Acknowledgments: This project was funded by the State of Connecticut Judicial Branch, Court Support Services Division.
Changing How the System Responds to Status Offenders: Connecticut's Families with Service Needs Initiative
Article first published online: 23 NOV 2012
© 2012 National Council of Juvenile and Family Court Judges
Juvenile and Family Court Journal
Volume 63, Issue 4, pages 37–46, Fall 2012
How to Cite
Ryon, S. B., Devers, L., Early, K. W. and Hand, G. A. (2012), Changing How the System Responds to Status Offenders: Connecticut's Families with Service Needs Initiative. Juvenile and Family Court Journal, 63: 37–46. doi: 10.1111/j.1755-6988.2012.01083.x
- Issue published online: 23 NOV 2012
- Article first published online: 23 NOV 2012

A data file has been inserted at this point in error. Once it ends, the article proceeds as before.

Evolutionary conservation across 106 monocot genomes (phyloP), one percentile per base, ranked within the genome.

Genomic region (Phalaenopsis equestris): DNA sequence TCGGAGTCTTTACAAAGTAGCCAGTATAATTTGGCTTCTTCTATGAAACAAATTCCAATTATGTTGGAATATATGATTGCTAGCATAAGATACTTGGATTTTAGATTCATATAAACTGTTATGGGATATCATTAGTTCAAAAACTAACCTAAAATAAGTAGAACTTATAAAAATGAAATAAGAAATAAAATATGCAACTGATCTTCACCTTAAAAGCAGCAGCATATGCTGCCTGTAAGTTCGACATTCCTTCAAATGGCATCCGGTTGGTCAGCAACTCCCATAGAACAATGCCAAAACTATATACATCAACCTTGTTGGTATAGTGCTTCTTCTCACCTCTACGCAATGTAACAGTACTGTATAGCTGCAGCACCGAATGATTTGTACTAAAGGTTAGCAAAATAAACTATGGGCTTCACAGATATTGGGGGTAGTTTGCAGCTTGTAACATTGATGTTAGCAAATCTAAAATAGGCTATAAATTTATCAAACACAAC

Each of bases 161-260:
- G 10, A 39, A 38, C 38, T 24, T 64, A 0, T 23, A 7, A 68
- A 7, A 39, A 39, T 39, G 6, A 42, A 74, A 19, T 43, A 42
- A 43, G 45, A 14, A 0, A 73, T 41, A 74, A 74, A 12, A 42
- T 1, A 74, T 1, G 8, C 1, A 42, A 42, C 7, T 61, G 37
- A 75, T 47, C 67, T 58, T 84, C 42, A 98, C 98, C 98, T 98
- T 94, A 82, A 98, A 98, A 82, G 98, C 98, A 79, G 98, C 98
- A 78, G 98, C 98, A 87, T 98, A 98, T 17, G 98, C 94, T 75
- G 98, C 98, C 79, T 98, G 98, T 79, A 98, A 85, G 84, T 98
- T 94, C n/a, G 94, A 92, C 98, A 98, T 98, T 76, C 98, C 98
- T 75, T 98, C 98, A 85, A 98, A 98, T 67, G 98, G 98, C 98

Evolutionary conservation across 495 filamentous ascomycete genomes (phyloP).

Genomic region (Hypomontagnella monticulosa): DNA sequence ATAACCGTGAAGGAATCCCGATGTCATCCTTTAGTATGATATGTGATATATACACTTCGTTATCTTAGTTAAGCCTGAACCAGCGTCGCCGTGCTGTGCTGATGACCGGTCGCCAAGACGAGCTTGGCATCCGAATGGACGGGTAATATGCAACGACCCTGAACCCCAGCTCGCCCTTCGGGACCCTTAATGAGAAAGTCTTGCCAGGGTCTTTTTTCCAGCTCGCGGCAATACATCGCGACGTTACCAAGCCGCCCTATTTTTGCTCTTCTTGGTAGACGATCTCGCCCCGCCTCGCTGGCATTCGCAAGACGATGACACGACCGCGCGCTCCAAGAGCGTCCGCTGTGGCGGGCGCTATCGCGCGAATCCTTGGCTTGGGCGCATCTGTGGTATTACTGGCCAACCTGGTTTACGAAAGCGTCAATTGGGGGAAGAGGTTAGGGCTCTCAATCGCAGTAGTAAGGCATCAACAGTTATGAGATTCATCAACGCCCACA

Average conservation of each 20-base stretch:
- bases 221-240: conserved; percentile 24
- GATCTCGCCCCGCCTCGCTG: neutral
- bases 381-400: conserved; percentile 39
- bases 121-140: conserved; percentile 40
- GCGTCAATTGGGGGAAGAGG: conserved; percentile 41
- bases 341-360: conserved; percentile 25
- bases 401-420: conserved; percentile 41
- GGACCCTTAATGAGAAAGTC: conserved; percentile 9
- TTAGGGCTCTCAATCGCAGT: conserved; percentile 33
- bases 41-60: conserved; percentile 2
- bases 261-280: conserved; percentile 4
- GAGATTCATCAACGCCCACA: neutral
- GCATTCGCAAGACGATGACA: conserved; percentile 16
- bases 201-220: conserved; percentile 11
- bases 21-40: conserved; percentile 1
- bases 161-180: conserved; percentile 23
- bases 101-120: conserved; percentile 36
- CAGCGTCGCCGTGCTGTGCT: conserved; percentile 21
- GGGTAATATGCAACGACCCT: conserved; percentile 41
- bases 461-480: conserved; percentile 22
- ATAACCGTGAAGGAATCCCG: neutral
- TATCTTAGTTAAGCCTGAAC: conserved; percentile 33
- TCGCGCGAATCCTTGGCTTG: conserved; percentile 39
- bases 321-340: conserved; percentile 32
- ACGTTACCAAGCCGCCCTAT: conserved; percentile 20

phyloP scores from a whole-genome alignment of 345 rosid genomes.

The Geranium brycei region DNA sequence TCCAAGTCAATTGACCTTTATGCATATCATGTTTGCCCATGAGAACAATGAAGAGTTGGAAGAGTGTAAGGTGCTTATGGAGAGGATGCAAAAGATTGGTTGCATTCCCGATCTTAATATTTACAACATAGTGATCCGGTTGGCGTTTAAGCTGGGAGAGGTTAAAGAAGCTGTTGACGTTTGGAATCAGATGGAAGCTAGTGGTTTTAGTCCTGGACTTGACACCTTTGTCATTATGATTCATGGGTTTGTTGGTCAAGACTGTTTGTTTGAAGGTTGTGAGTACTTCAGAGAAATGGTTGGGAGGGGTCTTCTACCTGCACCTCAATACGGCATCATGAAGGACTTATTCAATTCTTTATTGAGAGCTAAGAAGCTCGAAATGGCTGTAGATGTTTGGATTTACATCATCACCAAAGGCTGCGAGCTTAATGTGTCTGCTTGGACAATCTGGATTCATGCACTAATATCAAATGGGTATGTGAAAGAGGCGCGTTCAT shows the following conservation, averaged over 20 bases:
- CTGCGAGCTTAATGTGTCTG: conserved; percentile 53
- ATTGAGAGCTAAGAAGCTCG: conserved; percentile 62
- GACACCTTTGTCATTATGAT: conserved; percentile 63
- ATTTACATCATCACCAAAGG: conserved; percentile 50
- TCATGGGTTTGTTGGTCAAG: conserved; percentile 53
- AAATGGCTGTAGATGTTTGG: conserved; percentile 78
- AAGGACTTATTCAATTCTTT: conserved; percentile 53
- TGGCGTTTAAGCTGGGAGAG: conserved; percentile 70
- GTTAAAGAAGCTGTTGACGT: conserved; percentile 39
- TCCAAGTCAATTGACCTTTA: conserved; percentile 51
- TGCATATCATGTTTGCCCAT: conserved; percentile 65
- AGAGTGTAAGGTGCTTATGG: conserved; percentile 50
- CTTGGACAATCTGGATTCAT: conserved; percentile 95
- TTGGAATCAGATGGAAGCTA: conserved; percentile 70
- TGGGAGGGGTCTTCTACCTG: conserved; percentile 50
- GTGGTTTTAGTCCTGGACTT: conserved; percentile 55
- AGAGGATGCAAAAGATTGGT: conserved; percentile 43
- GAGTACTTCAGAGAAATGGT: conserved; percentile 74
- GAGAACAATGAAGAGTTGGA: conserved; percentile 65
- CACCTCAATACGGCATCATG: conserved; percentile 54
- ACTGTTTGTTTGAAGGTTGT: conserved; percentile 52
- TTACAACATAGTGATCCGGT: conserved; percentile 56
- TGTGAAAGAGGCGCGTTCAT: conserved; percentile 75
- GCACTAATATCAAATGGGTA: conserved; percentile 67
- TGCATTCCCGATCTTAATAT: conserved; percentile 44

Concerned by the number of status offenders in secure detention and the processing of noncriminal behavior through the juvenile and family courts, Connecticut began efforts to reform their approach to troubled and troublesome youth in 2005 (Weithorn, 2005). Between 2005 and 2007, Connecticut enacted a series of legislative changes to both improve services for troubled youth and Families with Service Needs (FWSN), and achieve systematic reforms for processing status offenses. At a systems level, the reforms sought to divert non-criminal behaviors from formal court processing and prevent secure confinement for status offenders who violated court orders related to their behavior. Connecticut's attempt at second-order, or system change, is the focus of this outcome evaluation.